France beefs up monitoring over Ebola scare in Guinea

France's health ministry on Thursday said it had advised doctors to step up vigilance for the Ebola virus, but stressed there was no need for immediate concern.

"There's no reason to be worried today," health and social affairs minister Marisol Touraine told news channel iTele.

"But obviously there is a need to be vigilant... and this is why I have asked health professionals to monitor the situation."

Touraine said there was "no need today to impose restrictions" on travel to west Africa, where suspected Ebola cases have been reported.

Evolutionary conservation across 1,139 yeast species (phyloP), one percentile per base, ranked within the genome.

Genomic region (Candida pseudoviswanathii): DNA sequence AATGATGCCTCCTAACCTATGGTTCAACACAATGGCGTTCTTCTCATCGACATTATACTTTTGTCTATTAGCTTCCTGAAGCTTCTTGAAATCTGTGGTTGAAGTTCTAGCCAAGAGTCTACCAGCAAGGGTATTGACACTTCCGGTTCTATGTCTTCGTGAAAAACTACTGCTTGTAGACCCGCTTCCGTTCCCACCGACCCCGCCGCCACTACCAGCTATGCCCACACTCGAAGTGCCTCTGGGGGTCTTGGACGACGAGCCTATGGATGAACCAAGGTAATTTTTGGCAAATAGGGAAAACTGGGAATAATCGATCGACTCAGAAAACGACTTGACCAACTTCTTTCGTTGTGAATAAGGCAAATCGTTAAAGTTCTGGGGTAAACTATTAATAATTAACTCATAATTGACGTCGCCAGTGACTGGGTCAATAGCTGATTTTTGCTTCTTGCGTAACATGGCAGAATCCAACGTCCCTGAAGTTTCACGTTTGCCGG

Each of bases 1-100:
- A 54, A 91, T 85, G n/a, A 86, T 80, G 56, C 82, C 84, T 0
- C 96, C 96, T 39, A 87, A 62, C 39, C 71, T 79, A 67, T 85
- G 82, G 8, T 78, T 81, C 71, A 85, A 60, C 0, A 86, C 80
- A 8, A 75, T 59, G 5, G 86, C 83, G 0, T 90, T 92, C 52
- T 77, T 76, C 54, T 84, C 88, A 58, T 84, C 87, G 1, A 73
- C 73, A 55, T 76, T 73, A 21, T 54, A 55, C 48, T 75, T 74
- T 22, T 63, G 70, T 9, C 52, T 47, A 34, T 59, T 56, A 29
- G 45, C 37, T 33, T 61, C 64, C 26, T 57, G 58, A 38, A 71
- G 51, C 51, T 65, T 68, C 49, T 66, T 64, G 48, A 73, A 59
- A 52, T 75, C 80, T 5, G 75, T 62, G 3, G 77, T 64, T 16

"However, people who travel to the countries concerned, particularly Guinea, should take a certain number of precautions," she said.

"We have alerted doctors in France to be on the lookout for certain symptoms so that treatment can be provided as swiftly as possible."

France, the former colonial power in much of west Africa, is a major portal for air traffic from the region.

Eighty-four people have died from Ebola in Guinea, and six in Liberia.

The tropical virus can be transmitted to humans from wild animals, and between humans through direct contact with blood, faeces or sweat.

Sexual contact, or the unprotected handling of contaminated corpses, can also lead to infection.

There is no treatment or vaccine.